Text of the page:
What Email Personality Type Are You? Your Core Character Could Tell You A Lot

A recent study that surveyed 368 people revealed that our personality types affect how we best handle email — which, of course, introduces one obvious question: What email personality type are you? It's certainly information that could help any of us manage our workload and daily stress, as it's been found that emailing too much can be bad for your health. What does this mean for you, based on your own personality characteristics?

The study had participants complete Myers-Briggs questionnaires — which defined users in terms of traits belonging to four categories: introverted or extroverted, sensing or intuitive, thinking or feeling, and judging or perceiving. The results of these questions give a four-letter combination of traits (called an MBTI Type) reflecting that individual.

Knowing the participants MBTI Type better allowed researchers to understand their key motivators, which they referred to as Core Characters — all of which belong to two MBTI Types: Introverted types and extroverted ones. The Core Characters of introverted types are Conserver, Visionary, Analyst, and Conscience. Belonging to the extroverted type are Activist, Explorer, Director, and Nurturer.

Understanding which of these eight Core Characters applies to you can help you better determine your email personality type — and in turn, it could improve your work-life balance and overall well-being. Here's the lowdown on each one.



People with this Core Character should make sure they've sent all the emails they've started today. Read slowly and carefully, and give people sufficient time to respond.

If you're emailing an Activist, keep it short, respond quickly (face-to-face is even better), and bear in mind that Activists tend not to check mail on the weekends.



Concentration is key — turn off your email notifications when you're busy with something else. Also, don't rely on email as your only form of communication. Not everyone checks their email as often as you; so if you haven't heard back after awhile, politely follow up.

When you're emailing a Conserver, don't send too many messages at once. Otherwise, they might get overwhelmed and take longer to respond. Like Activists, they don't often check email outside business hours.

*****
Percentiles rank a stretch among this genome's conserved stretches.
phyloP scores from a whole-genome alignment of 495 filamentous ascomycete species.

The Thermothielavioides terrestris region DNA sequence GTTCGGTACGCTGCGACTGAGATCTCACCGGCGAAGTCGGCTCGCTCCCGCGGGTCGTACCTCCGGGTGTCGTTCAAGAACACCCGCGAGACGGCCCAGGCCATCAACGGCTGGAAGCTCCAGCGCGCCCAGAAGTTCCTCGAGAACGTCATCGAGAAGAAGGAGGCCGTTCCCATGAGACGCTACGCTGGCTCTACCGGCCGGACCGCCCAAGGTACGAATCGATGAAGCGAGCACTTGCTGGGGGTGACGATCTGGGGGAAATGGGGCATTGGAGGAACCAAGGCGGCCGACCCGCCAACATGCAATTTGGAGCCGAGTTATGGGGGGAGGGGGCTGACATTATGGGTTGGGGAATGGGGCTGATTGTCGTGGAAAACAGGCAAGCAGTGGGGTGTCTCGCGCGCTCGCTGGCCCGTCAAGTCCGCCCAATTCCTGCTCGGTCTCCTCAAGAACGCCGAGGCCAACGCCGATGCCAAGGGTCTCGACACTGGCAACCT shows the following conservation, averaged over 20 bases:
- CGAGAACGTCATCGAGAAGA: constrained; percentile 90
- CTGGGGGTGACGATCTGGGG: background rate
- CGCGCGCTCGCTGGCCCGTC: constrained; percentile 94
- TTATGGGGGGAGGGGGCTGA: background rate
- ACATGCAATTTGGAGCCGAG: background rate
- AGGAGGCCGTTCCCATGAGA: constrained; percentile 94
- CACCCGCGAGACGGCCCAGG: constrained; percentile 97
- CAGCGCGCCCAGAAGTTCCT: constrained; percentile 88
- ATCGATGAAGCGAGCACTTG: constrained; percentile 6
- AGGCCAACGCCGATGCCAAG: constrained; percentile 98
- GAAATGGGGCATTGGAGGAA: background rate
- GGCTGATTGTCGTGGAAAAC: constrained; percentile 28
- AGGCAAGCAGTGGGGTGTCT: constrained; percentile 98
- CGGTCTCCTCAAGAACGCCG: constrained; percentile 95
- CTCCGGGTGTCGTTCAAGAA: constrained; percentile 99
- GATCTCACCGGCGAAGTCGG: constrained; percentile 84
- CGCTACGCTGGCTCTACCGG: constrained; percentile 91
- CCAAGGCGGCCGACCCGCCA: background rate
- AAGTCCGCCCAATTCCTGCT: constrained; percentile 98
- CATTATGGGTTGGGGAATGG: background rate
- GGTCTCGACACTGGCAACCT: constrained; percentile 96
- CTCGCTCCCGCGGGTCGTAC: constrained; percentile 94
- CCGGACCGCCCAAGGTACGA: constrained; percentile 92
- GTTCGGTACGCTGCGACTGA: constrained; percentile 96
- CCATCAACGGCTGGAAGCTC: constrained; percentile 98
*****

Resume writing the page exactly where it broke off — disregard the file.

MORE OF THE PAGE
Remember that some people prefer email over face-to-face encounters! Also, don't feel obligated to set up subfolders if you don't really use them. Lastly, if you can't offer a quick answer, you might benefit from at least responding to notify a person that you got their email and will respond fully shortly.

If you're emailing someone who's an Explorer, consider talking to them in person instead. If you need a quick response, say so. Finally, don't try to force them to respond outside of normal work hours.



Your emails might be a bit more wordy than people prefer — try to keep it quick. Keep in mind that sometimes a phone call or face-to-face meeting might be more appropriate.

When emailing a Visionary, avoiding sending them several messages. Spend some time reading their email instead of skimming — they spent serious time on it. They're sometimes a bit slow to respond, but regardless, they're very eager to hear from you, sooner rather than later.



If someone is taking longer to respond than you'd like, remember that they might just be thinking about it — not stalling. Be patient with emails that have typos or are longer than you'd prefer. When you get stressed out, take care not to be too direct in your messages.

When contacting a Director, be clear and concise, respond quickly, and remember that even if they send an email after hours, they don't automatically consider it urgent.



If a quick response is needed, respond and say something. If a debate or lengthy conversation is needed, email might not be best.

If you're emailing someone who's an Analyst, specify if and why you need a quick response, be clear in your points, and avoid skimming their responses.



Try not to be offended if someone's email doesn't include pleasantries — they might not mean anything by it. Double check your emails before you send them too quickly. Sometimes, email is better than face-to-face conversations.

When contacting a Nurturer, pleasantries (even emoticons) are welcome. Acknowledge their email sooner rather than later. Similar to Explorers, don't make a Nurturer feel obligated to respond outside of working hours.



If a quick response is needed, offer one. Be clear and succinct, and remember to include a subject line.

When sending an email to a Conscience, include pleasantries, respectfully mention that you'd like a quick response (if that's the case), and send more sensitive messages personally and with great care.